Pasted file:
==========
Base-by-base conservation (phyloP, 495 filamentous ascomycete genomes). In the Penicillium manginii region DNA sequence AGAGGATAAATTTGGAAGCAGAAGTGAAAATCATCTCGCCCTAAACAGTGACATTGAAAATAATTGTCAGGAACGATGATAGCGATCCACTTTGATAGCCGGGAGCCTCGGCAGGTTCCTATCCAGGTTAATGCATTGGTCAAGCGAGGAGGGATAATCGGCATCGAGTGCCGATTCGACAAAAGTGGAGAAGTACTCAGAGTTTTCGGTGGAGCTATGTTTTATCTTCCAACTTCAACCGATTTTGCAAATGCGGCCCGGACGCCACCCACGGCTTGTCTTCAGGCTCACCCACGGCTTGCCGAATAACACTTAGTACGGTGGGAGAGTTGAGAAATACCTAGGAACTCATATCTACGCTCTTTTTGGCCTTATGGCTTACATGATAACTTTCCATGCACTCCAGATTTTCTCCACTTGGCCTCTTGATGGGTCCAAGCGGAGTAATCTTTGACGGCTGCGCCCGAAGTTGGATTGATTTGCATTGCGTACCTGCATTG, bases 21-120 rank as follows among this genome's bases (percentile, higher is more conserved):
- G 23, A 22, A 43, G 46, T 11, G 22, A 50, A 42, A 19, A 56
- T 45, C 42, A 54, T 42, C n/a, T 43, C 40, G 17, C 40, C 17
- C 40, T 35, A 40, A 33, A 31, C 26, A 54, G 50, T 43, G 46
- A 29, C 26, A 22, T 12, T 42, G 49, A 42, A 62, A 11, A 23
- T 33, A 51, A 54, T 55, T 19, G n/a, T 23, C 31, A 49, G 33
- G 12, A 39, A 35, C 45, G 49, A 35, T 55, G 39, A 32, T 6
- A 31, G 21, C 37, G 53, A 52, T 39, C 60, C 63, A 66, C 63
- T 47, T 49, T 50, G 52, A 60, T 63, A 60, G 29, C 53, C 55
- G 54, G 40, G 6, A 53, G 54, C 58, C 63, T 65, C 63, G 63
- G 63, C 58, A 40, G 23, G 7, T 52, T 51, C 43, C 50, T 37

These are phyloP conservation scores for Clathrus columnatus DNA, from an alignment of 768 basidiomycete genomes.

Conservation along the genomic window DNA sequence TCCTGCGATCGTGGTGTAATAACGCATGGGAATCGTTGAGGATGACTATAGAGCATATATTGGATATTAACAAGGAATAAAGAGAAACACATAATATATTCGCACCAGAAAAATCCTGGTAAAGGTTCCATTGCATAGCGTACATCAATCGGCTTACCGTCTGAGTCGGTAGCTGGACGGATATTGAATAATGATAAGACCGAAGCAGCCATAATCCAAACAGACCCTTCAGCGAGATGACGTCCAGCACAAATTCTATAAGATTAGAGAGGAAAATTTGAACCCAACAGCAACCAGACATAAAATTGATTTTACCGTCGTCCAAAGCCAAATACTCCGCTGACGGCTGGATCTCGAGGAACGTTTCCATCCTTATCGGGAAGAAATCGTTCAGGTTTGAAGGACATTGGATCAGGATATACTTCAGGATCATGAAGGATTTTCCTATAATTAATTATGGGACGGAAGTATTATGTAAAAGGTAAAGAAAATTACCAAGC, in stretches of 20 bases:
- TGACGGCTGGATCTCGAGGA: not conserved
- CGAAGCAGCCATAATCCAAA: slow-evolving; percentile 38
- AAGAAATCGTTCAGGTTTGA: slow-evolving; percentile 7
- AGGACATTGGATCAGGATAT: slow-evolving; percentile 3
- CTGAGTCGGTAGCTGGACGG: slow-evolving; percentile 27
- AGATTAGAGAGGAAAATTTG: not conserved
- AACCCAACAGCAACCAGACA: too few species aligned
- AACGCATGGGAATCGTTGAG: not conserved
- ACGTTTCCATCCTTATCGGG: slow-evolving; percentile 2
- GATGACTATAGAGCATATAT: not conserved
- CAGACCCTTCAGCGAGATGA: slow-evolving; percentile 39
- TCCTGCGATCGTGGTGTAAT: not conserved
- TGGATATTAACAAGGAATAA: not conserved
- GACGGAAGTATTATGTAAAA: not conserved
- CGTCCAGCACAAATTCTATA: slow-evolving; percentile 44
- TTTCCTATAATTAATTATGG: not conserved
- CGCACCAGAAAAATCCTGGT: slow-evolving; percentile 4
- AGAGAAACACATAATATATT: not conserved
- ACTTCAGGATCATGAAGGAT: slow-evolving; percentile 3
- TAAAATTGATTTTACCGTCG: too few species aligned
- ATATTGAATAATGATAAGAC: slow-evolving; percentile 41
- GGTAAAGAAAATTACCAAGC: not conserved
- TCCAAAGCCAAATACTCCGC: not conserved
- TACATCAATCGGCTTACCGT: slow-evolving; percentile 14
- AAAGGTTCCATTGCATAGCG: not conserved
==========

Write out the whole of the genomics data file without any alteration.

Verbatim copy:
Base-by-base conservation (phyloP, 495 filamentous ascomycete genomes). In the Penicillium manginii region DNA sequence AGAGGATAAATTTGGAAGCAGAAGTGAAAATCATCTCGCCCTAAACAGTGACATTGAAAATAATTGTCAGGAACGATGATAGCGATCCACTTTGATAGCCGGGAGCCTCGGCAGGTTCCTATCCAGGTTAATGCATTGGTCAAGCGAGGAGGGATAATCGGCATCGAGTGCCGATTCGACAAAAGTGGAGAAGTACTCAGAGTTTTCGGTGGAGCTATGTTTTATCTTCCAACTTCAACCGATTTTGCAAATGCGGCCCGGACGCCACCCACGGCTTGTCTTCAGGCTCACCCACGGCTTGCCGAATAACACTTAGTACGGTGGGAGAGTTGAGAAATACCTAGGAACTCATATCTACGCTCTTTTTGGCCTTATGGCTTACATGATAACTTTCCATGCACTCCAGATTTTCTCCACTTGGCCTCTTGATGGGTCCAAGCGGAGTAATCTTTGACGGCTGCGCCCGAAGTTGGATTGATTTGCATTGCGTACCTGCATTG, bases 21-120 rank as follows among this genome's bases (percentile, higher is more conserved):
- G 23, A 22, A 43, G 46, T 11, G 22, A 50, A 42, A 19, A 56
- T 45, C 42, A 54, T 42, C n/a, T 43, C 40, G 17, C 40, C 17
- C 40, T 35, A 40, A 33, A 31, C 26, A 54, G 50, T 43, G 46
- A 29, C 26, A 22, T 12, T 42, G 49, A 42, A 62, A 11, A 23
- T 33, A 51, A 54, T 55, T 19, G n/a, T 23, C 31, A 49, G 33
- G 12, A 39, A 35, C 45, G 49, A 35, T 55, G 39, A 32, T 6
- A 31, G 21, C 37, G 53, A 52, T 39, C 60, C 63, A 66, C 63
- T 47, T 49, T 50, G 52, A 60, T 63, A 60, G 29, C 53, C 55
- G 54, G 40, G 6, A 53, G 54, C 58, C 63, T 65, C 63, G 63
- G 63, C 58, A 40, G 23, G 7, T 52, T 51, C 43, C 50, T 37

These are phyloP conservation scores for Clathrus columnatus DNA, from an alignment of 768 basidiomycete genomes.

Conservation along the genomic window DNA sequence TCCTGCGATCGTGGTGTAATAACGCATGGGAATCGTTGAGGATGACTATAGAGCATATATTGGATATTAACAAGGAATAAAGAGAAACACATAATATATTCGCACCAGAAAAATCCTGGTAAAGGTTCCATTGCATAGCGTACATCAATCGGCTTACCGTCTGAGTCGGTAGCTGGACGGATATTGAATAATGATAAGACCGAAGCAGCCATAATCCAAACAGACCCTTCAGCGAGATGACGTCCAGCACAAATTCTATAAGATTAGAGAGGAAAATTTGAACCCAACAGCAACCAGACATAAAATTGATTTTACCGTCGTCCAAAGCCAAATACTCCGCTGACGGCTGGATCTCGAGGAACGTTTCCATCCTTATCGGGAAGAAATCGTTCAGGTTTGAAGGACATTGGATCAGGATATACTTCAGGATCATGAAGGATTTTCCTATAATTAATTATGGGACGGAAGTATTATGTAAAAGGTAAAGAAAATTACCAAGC, in stretches of 20 bases:
- TGACGGCTGGATCTCGAGGA: not conserved
- CGAAGCAGCCATAATCCAAA: slow-evolving; percentile 38
- AAGAAATCGTTCAGGTTTGA: slow-evolving; percentile 7
- AGGACATTGGATCAGGATAT: slow-evolving; percentile 3
- CTGAGTCGGTAGCTGGACGG: slow-evolving; percentile 27
- AGATTAGAGAGGAAAATTTG: not conserved
- AACCCAACAGCAACCAGACA: too few species aligned
- AACGCATGGGAATCGTTGAG: not conserved
- ACGTTTCCATCCTTATCGGG: slow-evolving; percentile 2
- GATGACTATAGAGCATATAT: not conserved
- CAGACCCTTCAGCGAGATGA: slow-evolving; percentile 39
- TCCTGCGATCGTGGTGTAAT: not conserved
- TGGATATTAACAAGGAATAA: not conserved
- GACGGAAGTATTATGTAAAA: not conserved
- CGTCCAGCACAAATTCTATA: slow-evolving; percentile 44
- TTTCCTATAATTAATTATGG: not conserved
- CGCACCAGAAAAATCCTGGT: slow-evolving; percentile 4
- AGAGAAACACATAATATATT: not conserved
- ACTTCAGGATCATGAAGGAT: slow-evolving; percentile 3
- TAAAATTGATTTTACCGTCG: too few species aligned
- ATATTGAATAATGATAAGAC: slow-evolving; percentile 41
- GGTAAAGAAAATTACCAAGC: not conserved
- TCCAAAGCCAAATACTCCGC: not conserved
- TACATCAATCGGCTTACCGT: slow-evolving; percentile 14
- AAAGGTTCCATTGCATAGCG: not conserved